Chandrayan-2 successfully entered into an elliptical orbit around the moon on Tuesday, as India officially "reached the moon" for the second time, 11 years after its first mission to find water on the lunar surface.
"Heart of Tuesday" Replacement of the move was described as a "highlight" by the chairman of the Indian Space Research Organization (ISRO) K Sivan.
The successful soft landing, scheduled for 1.55pm on September 7, will make the Indian mission the first land near the south pole of the moon 70 degrees south of the equator.
In addition, India will become the fourth country after the US, the former USSR and China to land on the lunar surface.
“The unique requirement of Chandrayan-2's mission, which no other country has ever had, is to achieve a 90-degree moon orbit. This is to ensure that the spacecraft is able to land near the south pole of the moon. The transulunary injection maneuver on August 1
All other lunar landings so far have occurred in regions about 30 to 40 degrees from the lunar equator.
Entering the lunar orbit
It was a very precise trans-lunar injection and deployment of lunar orbit maneuvers to ensure that the spacecraft reached the intended inclination, Sivan said. "To give you a perspective, for a spacecraft moving at 10.9 km / second, a deviation of 10 cm per second during a transpellar injection would change the inclination in the moon's orbit by 7 degrees," he explained. he.
At 9.02am ISRO scientists launched a space shuttle propulsion system in 1738 seconds (nearly 29 minutes) to achieve a highly elliptical 114×18.072 km orbit and an 88 degree incline. In four maneuvers, the orbit will be reduced to a circular 100×100 km over the next 12 days and a 90 degree incline will be reached.
"In 30 minutes today our heart is almost stopping," Sivan said.  A translucent injection maneuver on August 14 threw the Chandrayan-2 (Orbiter, Lander and Rover) composite module on its way to the moon at a speed of 10.9 km per second.
This maneuver increased the apogee, or point of orbit farthest from Earth, to 418,000 km. On August 19, around 3:00 PM, as the Moon approached the spacecraft as it returned from its climax, Chandrayan-2 entered the Moon's sphere of influence.
“After that, Chandrayan-2 began to gain speed under the influence of the gravity of the moon. To ensure that it enters orbit around the moon, the maneuver reduces speeds from 2.4 km per second to 2.1 km per second, "says Sivan.
In the past, lunar missions, such as the US Ranger 3 in 1962 and Explorer 33 in 1966, and the USSR Moon 6 in 1965 failed and flew past the moon at that time.
Separation and Landing
The next major phase of the mission will be on September 2, when Lander-Rover detaches from Orbiter.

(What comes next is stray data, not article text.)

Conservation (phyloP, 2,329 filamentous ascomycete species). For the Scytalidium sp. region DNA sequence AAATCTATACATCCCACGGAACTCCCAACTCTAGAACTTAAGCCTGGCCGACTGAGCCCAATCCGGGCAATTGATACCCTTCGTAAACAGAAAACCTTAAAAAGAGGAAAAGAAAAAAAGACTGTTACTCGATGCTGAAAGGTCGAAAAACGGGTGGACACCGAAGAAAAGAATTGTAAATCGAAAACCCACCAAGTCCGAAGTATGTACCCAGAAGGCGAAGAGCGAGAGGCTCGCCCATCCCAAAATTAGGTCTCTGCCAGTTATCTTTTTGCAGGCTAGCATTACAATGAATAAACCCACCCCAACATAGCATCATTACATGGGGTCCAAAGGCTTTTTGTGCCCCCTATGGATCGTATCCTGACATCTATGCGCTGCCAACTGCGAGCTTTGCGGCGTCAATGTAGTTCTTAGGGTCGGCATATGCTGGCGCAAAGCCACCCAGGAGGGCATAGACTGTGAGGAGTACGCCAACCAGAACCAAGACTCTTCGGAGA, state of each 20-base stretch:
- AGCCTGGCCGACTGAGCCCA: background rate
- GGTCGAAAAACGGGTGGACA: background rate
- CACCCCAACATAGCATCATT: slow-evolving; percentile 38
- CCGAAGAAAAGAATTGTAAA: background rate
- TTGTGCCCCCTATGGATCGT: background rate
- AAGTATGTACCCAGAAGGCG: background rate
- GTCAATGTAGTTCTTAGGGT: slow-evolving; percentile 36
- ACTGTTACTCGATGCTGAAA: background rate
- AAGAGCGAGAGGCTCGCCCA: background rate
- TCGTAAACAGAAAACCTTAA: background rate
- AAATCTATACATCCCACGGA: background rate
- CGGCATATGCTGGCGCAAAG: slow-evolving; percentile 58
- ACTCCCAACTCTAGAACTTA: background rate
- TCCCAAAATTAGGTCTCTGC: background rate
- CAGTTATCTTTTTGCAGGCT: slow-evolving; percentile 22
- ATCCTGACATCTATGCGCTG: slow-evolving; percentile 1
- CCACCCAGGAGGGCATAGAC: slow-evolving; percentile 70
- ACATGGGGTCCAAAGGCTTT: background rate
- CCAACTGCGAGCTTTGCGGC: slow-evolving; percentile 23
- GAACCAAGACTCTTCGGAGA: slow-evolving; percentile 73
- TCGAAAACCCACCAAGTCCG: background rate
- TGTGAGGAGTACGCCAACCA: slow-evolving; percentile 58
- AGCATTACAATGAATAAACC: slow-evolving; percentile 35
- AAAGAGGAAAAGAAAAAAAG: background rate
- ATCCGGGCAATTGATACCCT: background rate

On September 3, there will be a small maneuver to check the system, after which the space agency will check various parameters of Lander. "After we confirm that the system is OK on September 7, at 1.40 hours the power will start and at 1.55 hours the land will go down," Sivan said.
"The landing will be a terrifying moment for us. So far, we have not operated the onboard systems, especially the propulsion system. This is the phase, including the power down, that we will do for the first time until we have introduced lunar orbit once." , he added, noting that only 37% of the landing attempts were successful.
Earlier this year, the Israeli Beresheet mission crashed on the moon's surface due to engine damage.
"Landing site [on September 7] will be selected autonomously by Lander-Rover as a comparison The main considerations will be that the slope of the landing site should be less than 12 degrees and without stones to prevent the destruction of land, "says Sivan.
Lander-Rover is expected to land in a high plane between two craters, Manzinus C and Simpelius N. This region was chosen because the craters here have been untouched by sunlight for billions of years, offering unsettling records for the creation of the solar system. Permanent shade craters are also thought to hold 100 million tonnes of water.
The location and availability of resources such as hydrogen, ammonia, sodium, methane, mercury and silver at the South Pole also make it an ideal pit for stopping future space exploration missions
"This is the first time an Indian mission will land at terrestrial surface and also at the South Pole of the moon. Isro did not want to go into an area that has already been explored, as it does not contribute to our scientific understanding, "says Rajeswari Rajagopalan, Head of the Nuclear and Space Policy Initiative, Observer Observation Foundation.
" From here on, ours space The program will try more complex missions, but it remains a very complex mission and we have to wait and see what happens on the landing day, "she added.
August 21, 2019 12:10 AM IST